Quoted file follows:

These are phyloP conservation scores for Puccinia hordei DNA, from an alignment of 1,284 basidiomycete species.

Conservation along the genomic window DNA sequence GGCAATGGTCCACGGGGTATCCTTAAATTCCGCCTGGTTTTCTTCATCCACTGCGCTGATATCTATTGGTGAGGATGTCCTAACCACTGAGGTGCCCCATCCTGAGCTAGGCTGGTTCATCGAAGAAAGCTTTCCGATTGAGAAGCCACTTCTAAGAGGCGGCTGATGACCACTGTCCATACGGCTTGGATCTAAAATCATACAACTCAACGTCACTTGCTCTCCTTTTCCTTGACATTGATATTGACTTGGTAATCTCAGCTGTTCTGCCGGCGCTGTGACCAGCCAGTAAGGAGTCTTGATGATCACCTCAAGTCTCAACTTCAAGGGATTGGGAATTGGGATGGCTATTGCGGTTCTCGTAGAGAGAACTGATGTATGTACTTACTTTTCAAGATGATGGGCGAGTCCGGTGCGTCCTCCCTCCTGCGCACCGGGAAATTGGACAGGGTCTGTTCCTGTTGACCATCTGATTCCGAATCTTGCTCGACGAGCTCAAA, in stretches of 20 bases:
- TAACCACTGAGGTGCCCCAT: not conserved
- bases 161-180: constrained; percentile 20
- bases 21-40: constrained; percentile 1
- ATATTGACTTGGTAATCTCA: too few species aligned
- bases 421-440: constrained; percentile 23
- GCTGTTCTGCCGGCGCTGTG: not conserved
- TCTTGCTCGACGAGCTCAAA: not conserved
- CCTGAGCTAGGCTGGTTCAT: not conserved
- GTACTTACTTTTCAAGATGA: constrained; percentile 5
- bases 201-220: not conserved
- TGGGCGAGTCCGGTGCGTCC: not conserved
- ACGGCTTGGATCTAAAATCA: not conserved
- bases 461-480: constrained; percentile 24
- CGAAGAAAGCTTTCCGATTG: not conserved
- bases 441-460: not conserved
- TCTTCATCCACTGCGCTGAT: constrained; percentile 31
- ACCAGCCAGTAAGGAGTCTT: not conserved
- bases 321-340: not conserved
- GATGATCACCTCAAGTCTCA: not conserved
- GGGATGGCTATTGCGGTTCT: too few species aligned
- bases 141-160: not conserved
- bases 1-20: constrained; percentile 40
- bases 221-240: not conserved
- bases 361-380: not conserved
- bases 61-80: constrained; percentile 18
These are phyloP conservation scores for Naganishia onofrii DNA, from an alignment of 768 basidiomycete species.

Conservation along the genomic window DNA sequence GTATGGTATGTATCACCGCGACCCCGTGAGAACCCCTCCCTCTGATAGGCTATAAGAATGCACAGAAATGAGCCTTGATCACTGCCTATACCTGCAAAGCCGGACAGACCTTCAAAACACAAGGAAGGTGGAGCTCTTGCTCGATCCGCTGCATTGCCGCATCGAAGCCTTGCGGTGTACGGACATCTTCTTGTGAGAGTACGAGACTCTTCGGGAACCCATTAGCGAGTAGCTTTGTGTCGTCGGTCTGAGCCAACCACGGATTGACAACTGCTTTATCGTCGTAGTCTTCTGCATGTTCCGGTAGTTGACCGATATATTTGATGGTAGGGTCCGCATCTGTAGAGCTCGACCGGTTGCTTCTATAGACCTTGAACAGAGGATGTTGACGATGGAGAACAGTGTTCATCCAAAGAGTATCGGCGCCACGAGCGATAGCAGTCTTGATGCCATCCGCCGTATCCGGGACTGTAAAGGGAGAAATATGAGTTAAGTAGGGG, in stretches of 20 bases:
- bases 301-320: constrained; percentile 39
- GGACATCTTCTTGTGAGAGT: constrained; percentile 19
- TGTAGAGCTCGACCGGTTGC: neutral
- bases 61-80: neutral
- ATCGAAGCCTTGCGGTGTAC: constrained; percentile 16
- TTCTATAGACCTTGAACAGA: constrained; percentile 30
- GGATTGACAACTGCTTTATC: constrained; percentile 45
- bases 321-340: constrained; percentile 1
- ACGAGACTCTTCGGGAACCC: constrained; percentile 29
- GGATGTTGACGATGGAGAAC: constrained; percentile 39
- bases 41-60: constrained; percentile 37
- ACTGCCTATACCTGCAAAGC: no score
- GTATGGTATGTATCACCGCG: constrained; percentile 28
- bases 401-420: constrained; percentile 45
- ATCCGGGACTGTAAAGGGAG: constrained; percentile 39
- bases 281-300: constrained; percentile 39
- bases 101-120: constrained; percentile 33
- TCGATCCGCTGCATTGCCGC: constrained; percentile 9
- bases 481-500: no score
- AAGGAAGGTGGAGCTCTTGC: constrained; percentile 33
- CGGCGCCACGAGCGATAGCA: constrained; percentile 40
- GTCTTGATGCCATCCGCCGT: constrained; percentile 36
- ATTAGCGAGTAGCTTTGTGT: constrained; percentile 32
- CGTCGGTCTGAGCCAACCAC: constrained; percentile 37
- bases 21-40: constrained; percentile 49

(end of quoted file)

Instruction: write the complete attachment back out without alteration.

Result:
These are phyloP conservation scores for Puccinia hordei DNA, from an alignment of 1,284 basidiomycete species.

Conservation along the genomic window DNA sequence GGCAATGGTCCACGGGGTATCCTTAAATTCCGCCTGGTTTTCTTCATCCACTGCGCTGATATCTATTGGTGAGGATGTCCTAACCACTGAGGTGCCCCATCCTGAGCTAGGCTGGTTCATCGAAGAAAGCTTTCCGATTGAGAAGCCACTTCTAAGAGGCGGCTGATGACCACTGTCCATACGGCTTGGATCTAAAATCATACAACTCAACGTCACTTGCTCTCCTTTTCCTTGACATTGATATTGACTTGGTAATCTCAGCTGTTCTGCCGGCGCTGTGACCAGCCAGTAAGGAGTCTTGATGATCACCTCAAGTCTCAACTTCAAGGGATTGGGAATTGGGATGGCTATTGCGGTTCTCGTAGAGAGAACTGATGTATGTACTTACTTTTCAAGATGATGGGCGAGTCCGGTGCGTCCTCCCTCCTGCGCACCGGGAAATTGGACAGGGTCTGTTCCTGTTGACCATCTGATTCCGAATCTTGCTCGACGAGCTCAAA, in stretches of 20 bases:
- TAACCACTGAGGTGCCCCAT: not conserved
- bases 161-180: constrained; percentile 20
- bases 21-40: constrained; percentile 1
- ATATTGACTTGGTAATCTCA: too few species aligned
- bases 421-440: constrained; percentile 23
- GCTGTTCTGCCGGCGCTGTG: not conserved
- TCTTGCTCGACGAGCTCAAA: not conserved
- CCTGAGCTAGGCTGGTTCAT: not conserved
- GTACTTACTTTTCAAGATGA: constrained; percentile 5
- bases 201-220: not conserved
- TGGGCGAGTCCGGTGCGTCC: not conserved
- ACGGCTTGGATCTAAAATCA: not conserved
- bases 461-480: constrained; percentile 24
- CGAAGAAAGCTTTCCGATTG: not conserved
- bases 441-460: not conserved
- TCTTCATCCACTGCGCTGAT: constrained; percentile 31
- ACCAGCCAGTAAGGAGTCTT: not conserved
- bases 321-340: not conserved
- GATGATCACCTCAAGTCTCA: not conserved
- GGGATGGCTATTGCGGTTCT: too few species aligned
- bases 141-160: not conserved
- bases 1-20: constrained; percentile 40
- bases 221-240: not conserved
- bases 361-380: not conserved
- bases 61-80: constrained; percentile 18
These are phyloP conservation scores for Naganishia onofrii DNA, from an alignment of 768 basidiomycete species.

Conservation along the genomic window DNA sequence GTATGGTATGTATCACCGCGACCCCGTGAGAACCCCTCCCTCTGATAGGCTATAAGAATGCACAGAAATGAGCCTTGATCACTGCCTATACCTGCAAAGCCGGACAGACCTTCAAAACACAAGGAAGGTGGAGCTCTTGCTCGATCCGCTGCATTGCCGCATCGAAGCCTTGCGGTGTACGGACATCTTCTTGTGAGAGTACGAGACTCTTCGGGAACCCATTAGCGAGTAGCTTTGTGTCGTCGGTCTGAGCCAACCACGGATTGACAACTGCTTTATCGTCGTAGTCTTCTGCATGTTCCGGTAGTTGACCGATATATTTGATGGTAGGGTCCGCATCTGTAGAGCTCGACCGGTTGCTTCTATAGACCTTGAACAGAGGATGTTGACGATGGAGAACAGTGTTCATCCAAAGAGTATCGGCGCCACGAGCGATAGCAGTCTTGATGCCATCCGCCGTATCCGGGACTGTAAAGGGAGAAATATGAGTTAAGTAGGGG, in stretches of 20 bases:
- bases 301-320: constrained; percentile 39
- GGACATCTTCTTGTGAGAGT: constrained; percentile 19
- TGTAGAGCTCGACCGGTTGC: neutral
- bases 61-80: neutral
- ATCGAAGCCTTGCGGTGTAC: constrained; percentile 16
- TTCTATAGACCTTGAACAGA: constrained; percentile 30
- GGATTGACAACTGCTTTATC: constrained; percentile 45
- bases 321-340: constrained; percentile 1
- ACGAGACTCTTCGGGAACCC: constrained; percentile 29
- GGATGTTGACGATGGAGAAC: constrained; percentile 39
- bases 41-60: constrained; percentile 37
- ACTGCCTATACCTGCAAAGC: no score
- GTATGGTATGTATCACCGCG: constrained; percentile 28
- bases 401-420: constrained; percentile 45
- ATCCGGGACTGTAAAGGGAG: constrained; percentile 39
- bases 281-300: constrained; percentile 39
- bases 101-120: constrained; percentile 33
- TCGATCCGCTGCATTGCCGC: constrained; percentile 9
- bases 481-500: no score
- AAGGAAGGTGGAGCTCTTGC: constrained; percentile 33
- CGGCGCCACGAGCGATAGCA: constrained; percentile 40
- GTCTTGATGCCATCCGCCGT: constrained; percentile 36
- ATTAGCGAGTAGCTTTGTGT: constrained; percentile 32
- CGTCGGTCTGAGCCAACCAC: constrained; percentile 37
- bases 21-40: constrained; percentile 49